Hydrocodone addiction withdrawal can be difficult to overcome on your own due to a range of withdrawal symptoms that occur when stopping the drug abruptly. Nausea, bone pain, and insomnia are just some hydrocodone withdrawal symptoms that range from mild to severe and that can cause extreme pain and discomfort.

But getting help for hydrocodone withdrawal at an addiction treatment center can help you experience a safe recovery, and lower your risk for complications including overdose, coma, and death.

Here’s what you need to know about hydrocodone detox symptoms, and what you can do to experience a safe, full recovery from hydrocodone addiction.

How Long Does it Take to Detox from Hydrocodone?

The hydrocodone withdrawals timeline is different for everyone and can take anywhere between a few days and several months based on factors such as the level of abuse, a person’s overall health status, and the detox method being used. For instance, a medical detox from hydrocodone can take up to 10 days, while methadone maintenance therapy can take a minimum of 12 months.

Hydrocodone is a short-acting opioid, which means withdrawal symptoms can begin anywhere between eight and 24 hours after the last dose. When performed as a medical detox, the full length of hydrocodone withdrawal can last anywhere between four and 10 days. A medical detox allows you to withdraw from hydrocodone under the care and supervision of trained nurses and doctors who monitor your vitals and reduce complications as they arise. Medications may be used to relieve withdrawal symptoms.

A hydrocodone detox can also be performed using medication-assisted treatment, or MAT — a detox method that replaces hydrocodone with FDA-approved medications such as methadone and buprenorphine that relieve withdrawal symptoms. A person who detoxes from hydrocodone using MAT can continue performing normal activities while using medications that help them slowly withdraw from hydrocodone. MAT usually lasts a minimum of 12 months, but allows those in recovery to withdraw from hydrocodone slowly and gradually over time until they’re no longer dependent on the drug.

Hydrocodone Withdrawal Symptoms

Hydrocodone withdrawal symptoms are similar to those produced by other opioids including oxycodone, morphine, and heroin. Withdrawal symptoms can range from mild to severe based on factors such as the amount of hydrocodone you use and the length of time you’ve been dependent on the drug.

Common symptoms of hydrocodone withdrawal:

  • Dilated pupils
  • Watery eyes
  • Runny nose
  • Sneezing
  • Yawning
  • Sweating
  • Shaking
  • Chills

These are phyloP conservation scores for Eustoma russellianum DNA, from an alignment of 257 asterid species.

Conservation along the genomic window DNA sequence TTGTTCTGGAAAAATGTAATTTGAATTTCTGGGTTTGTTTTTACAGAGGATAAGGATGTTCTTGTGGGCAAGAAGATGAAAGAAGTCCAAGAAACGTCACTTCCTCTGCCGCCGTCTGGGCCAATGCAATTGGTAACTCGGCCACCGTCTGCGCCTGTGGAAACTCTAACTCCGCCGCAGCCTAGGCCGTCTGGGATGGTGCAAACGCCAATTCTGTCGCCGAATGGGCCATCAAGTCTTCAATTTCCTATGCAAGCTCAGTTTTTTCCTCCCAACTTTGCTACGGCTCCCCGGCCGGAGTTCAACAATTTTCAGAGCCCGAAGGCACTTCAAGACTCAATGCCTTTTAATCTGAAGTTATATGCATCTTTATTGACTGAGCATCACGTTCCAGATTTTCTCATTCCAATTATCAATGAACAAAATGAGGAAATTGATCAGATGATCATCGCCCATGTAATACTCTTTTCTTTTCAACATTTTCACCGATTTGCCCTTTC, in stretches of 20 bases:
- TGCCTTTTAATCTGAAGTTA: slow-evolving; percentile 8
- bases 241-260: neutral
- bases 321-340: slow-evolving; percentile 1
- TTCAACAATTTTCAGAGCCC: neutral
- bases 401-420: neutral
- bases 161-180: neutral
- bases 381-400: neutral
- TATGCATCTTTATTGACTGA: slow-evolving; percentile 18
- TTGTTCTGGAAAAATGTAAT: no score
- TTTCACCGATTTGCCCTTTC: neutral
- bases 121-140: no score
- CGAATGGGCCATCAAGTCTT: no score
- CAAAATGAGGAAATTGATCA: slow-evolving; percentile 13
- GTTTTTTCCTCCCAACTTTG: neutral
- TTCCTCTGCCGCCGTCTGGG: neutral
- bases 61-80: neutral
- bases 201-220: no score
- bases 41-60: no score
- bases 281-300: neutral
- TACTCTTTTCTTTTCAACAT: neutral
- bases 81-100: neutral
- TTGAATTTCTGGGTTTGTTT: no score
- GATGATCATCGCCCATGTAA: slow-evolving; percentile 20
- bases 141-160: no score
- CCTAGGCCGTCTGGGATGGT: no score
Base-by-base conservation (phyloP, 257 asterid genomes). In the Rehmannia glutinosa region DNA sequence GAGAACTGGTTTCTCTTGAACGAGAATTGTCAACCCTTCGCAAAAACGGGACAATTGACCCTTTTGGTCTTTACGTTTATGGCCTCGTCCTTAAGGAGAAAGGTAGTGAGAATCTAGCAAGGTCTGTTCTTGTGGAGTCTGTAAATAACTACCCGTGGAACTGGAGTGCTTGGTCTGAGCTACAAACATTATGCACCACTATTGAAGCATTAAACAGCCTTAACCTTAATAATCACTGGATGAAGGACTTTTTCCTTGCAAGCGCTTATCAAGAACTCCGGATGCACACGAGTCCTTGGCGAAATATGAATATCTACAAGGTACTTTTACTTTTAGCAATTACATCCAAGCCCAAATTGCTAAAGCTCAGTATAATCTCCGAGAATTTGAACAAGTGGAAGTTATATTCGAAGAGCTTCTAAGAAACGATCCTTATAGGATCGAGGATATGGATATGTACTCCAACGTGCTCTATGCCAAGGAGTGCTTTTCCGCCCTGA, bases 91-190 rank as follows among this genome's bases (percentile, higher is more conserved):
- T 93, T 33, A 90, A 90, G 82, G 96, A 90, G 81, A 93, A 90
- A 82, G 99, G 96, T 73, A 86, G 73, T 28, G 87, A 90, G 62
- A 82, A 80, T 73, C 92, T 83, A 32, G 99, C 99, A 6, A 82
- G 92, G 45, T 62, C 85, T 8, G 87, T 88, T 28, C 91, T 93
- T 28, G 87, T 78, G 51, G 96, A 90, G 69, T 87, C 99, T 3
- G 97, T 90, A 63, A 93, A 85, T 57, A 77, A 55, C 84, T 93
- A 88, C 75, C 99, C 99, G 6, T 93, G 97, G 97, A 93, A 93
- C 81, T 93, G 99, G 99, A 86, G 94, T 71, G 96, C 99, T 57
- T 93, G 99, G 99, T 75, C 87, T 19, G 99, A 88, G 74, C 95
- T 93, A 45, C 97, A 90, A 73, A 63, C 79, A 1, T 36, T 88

• Fever
  • Nausea
  • Vomiting
  • Bone and joint pain
  • Muscle aches
  • Abdominal pain
  • Diarrhea
  • High blood pressure
  • Insomnia
  • Irregular heartbeat
  • Restlessness
  • Irritability
  • Agitation
  • Anxiety
  • Depression
  • Suicidal ideation
  • Drug cravings

Many in recovery from hydrocodone addiction have compared hydrocodone detox symptoms to having a bad case of the flu. But many of these symptoms can be eliminated or relieved with professional hydrocodone detox treatment.

How to Stop Taking Hydrocodone Without Side Effects

Quitting hydrocodone on your own at home is not recommended, since some hydrocodone withdrawal symptoms can be severe enough to increase the risk for relapse. Those who relapse back to hydrocodone after becoming sober often face a higher risk for an overdose since their bodies are no longer tolerant to the drug. But hydrocodone detox treatments can help you stop using this drug with a lowered risk for withdrawal symptoms and side effects.

If you or a loved one is struggling with hydrocodone dependence, talk to your doctor about starting a tapering schedule. Tapering is when your doctor reduces your doses of hydrocodone gradually over time so you can reduce the severity of withdrawal symptoms, or avoid them completely. Tapering off hydrocodone can also take place at a  medically supervised drug detox center, where hydrocodone may be replaced with methadone, buprenorphine, and/or naltrexone as part of a medical detox or MAT.

What Helps with Hydrocodone Withdrawals?

Hydrocodone and other opioids produce effects including euphoria, slowed breathing, and reduced heart rate, blood pressure, and body temperature. When a person uses hydrocodone regularly and frequently, the body becomes physically and psychologically dependent on the drug and requires a certain dose to function “normally” without experiencing withdrawal symptoms. Hydrocodone withdrawal is the body’s way of trying to rebalance and heal itself after having been dependent on the drug.

Hydrocodone withdrawal symptoms can be safely and effectively treated using methadone and buprenorphine — both of which bind to the same opioid receptors in the brain as hydrocodone without producing euphoria and other effects. These medications can often reduce or eliminate opioid withdrawal symptoms in those recovering from hydrocodone addiction.

Other hydrocodone withdrawal remedies are nutrition therapy, hydration, hot baths, and psychological therapies like cognitive-behavioral therapy and 12-step support groups. Eating healthy foods and drinking plenty of water can help restore nutritional balance, while hot baths may help relieve headaches, bone pain, and muscle aches. Psychological therapies like CBT can help individuals cope with and overcome psychological drug cravings and triggers to stay sober long term.

Call our 24/7 hotline to speak with an addiction representative about treatment centers that can help you or a loved one overcome hydrocodone addiction. Addiction to Sobriety will perform an insurance verification check at no-cost and help you get started on a safe journey to sobriety.